In the United States, the resignation of Palestinian Prime Minister Mahmoud Abbas is viewed as a “blow” to President Bush’s road map for peace.
However, the momentous crisis represented by the Abbas resignation may actually signal the end of the era in which hopes for peace were predicated on the division of the land between an Israeli and a Palestinian state.
Among Americans, conventional wisdom holds that Abbas failed because he was too weak to crack down on Hamas and because Palestinian President Yasser Arafat stood in his way.
The idea that the future of an entire region is determined by the individual fortunes of a mediocrity such as Abbas, or a compulsive failure such as Arafat, is absurd. However, along with the position that progress depends entirely on the behavior of an occupied population and not on the Israeli occupiers, this obsession with Palestinian personalities has been the bedrock of the U.S. approach to the conflict.
Despite its serious flaws, Bush’s road map could have led to an end of the conflict if it had been implemented as written. But from the beginning, Washington sat on its hands as Israeli Prime Minister Ariel Sharon openly flouted the plan with assassinations and new settlements, despite a unilateral Palestinian cease-fire.
Indeed, during the 10 years since the Oslo accords were signed, Washington’s unbroken refrain has been that the Palestinians must “do more,” while Israel gobbled up the land and more than doubled the number of settlers colonizing the occupied territories.
Despite the fact that most Palestinians and Israelis, the Arab League, the UN and the U.S. all support a two-state solution, there appears to be no constellation of political forces that can check the Israeli establishment and Palestinian extremist groups who are united in their determination to block such an agreement.
If Bush will not stand up to Israel, there is no Democrat vying to replace him likely to be any more courageous. The dysfunctional Arab League has little influence. The European Union is too divided to present an alternative, and under Kofi Annan, the UN has abdicated its central role in resolving the conflict. In other words, there is no political force ready, willing and able to enforce a two-state solution.
Israel’s government, Palestinian radicals and too many ordinary people on both sides have already concluded that there is no possibility of a negotiated peace in the foreseeable future and that the conflict must simply play itself out according to the fundamental balance of forces.
Israel’s leaders delude themselves that they can “defeat” the Palestinians. Although they can cause immense suffering and destruction, they certainly will not break the Palestinian will to resist. Similarly, Palestinian extremists labor under the illusion that Israel can be driven out by armed struggle alone.
Israel and Hamas, in effect, have formed a bloody and effective alliance to prevent negotiations and intensify the conflict at every stage.
Others, such as the Palestinian Authority, much of the international community and moderate elements in Israel will try to press on with the negotiations that started a decade ago. However, there is little reason to hope that simply more of the same will suddenly produce results after a decade of total failure.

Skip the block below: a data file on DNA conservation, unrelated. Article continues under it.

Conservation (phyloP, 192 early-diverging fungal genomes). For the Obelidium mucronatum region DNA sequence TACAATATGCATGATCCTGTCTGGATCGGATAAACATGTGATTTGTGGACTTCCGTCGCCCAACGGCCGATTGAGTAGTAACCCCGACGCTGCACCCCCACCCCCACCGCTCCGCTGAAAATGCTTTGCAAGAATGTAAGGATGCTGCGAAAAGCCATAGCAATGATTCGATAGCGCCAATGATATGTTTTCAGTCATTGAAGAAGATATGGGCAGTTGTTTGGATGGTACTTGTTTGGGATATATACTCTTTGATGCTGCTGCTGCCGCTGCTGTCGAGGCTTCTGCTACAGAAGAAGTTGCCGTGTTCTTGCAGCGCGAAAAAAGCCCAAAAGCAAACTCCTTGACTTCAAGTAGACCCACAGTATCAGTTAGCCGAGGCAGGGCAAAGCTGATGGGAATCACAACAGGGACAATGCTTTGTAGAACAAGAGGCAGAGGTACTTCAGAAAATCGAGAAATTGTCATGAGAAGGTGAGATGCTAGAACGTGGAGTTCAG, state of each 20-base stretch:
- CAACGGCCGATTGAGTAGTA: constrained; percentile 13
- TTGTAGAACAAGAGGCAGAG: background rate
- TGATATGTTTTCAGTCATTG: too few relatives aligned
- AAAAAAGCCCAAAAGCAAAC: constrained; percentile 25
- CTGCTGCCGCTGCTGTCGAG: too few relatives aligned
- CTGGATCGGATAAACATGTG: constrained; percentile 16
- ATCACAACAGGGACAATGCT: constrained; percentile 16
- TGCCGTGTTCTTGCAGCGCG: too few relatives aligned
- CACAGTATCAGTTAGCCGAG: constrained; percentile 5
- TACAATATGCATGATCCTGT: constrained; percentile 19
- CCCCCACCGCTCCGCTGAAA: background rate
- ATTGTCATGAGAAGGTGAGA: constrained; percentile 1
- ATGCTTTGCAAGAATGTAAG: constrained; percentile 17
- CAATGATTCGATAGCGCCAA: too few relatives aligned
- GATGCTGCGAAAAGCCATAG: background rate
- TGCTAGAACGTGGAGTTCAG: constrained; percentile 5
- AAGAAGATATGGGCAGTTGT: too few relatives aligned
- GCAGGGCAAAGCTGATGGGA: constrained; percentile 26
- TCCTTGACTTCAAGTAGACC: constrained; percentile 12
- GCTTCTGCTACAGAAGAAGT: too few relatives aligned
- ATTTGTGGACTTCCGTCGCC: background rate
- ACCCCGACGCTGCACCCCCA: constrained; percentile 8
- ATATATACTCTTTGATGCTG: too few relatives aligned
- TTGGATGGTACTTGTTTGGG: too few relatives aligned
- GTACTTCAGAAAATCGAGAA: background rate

If Israel’s colonization of the occupied territories, which within a few years will make the creation of a Palestinian state a practical impossibility, cannot be stopped, the alternative cannot be interminable bloodshed. We must not allow despair over the dismal prospects for a negotiated solution to make continued conflict appear either desirable or inevitable.
Rather, we will have to embrace a “South African solution”—bringing Palestinians and Israelis together in one political entity where they enjoy equal rights and freedom. This is decidedly a fringe idea among Israelis and Palestinians alike, although it is advocated by prominent people in both societies, such as Edward W. Said, prominent spokesperson for the Palestinian cause in the U.S., and Meron Benvenisti, an Israeli historian and longtime critic of Israel’s policies in the occupied areas.
If South Africans, after generations of white supremacy, could adopt a system of “one person, one vote,” why can’t Israelis and Palestinians?
One crucial difference thus far is that unlike Nelson Mandela’s African National Congress, Palestinian leaders have never offered Israelis such a vision of reconciliation. Whatever its rhetoric, the Palestinian national movement has been an expression of ethno-nationalism, almost as strongly as Zionism has been.
Most Israelis remain deeply committed to maintaining a Jewish-dominated state, and fear being “swamped” by Palestinians. It is up to Palestinians and their supporters to demonstrate that such fears are irrational, while demanding that Israelis give up their monopoly on power and consent to the creation of a genuinely democratic state dedicated to all its citizens.
To convince Israelis of the plausibility of a single state, in which both peoples can continue to express their national identities not as rivals but as partners, there must first be widespread and genuine commitment to this vision among Palestinians. Under conditions of oppression, it typically falls to the weaker party to articulate a moral vision, and take the lead in offering a meaningful prospect of reconciliation, to the dominant group.
We should be under no illusion that embracing the one-state solution is an easy choice for Palestinians, let alone Israelis. On the contrary, it entails a political movement of immense complexity and against powerful opposition. Yet this struggle may soon, if it has not already, become unavoidable.
This article first appeared in The Chicago Tribune on 12 September 2003.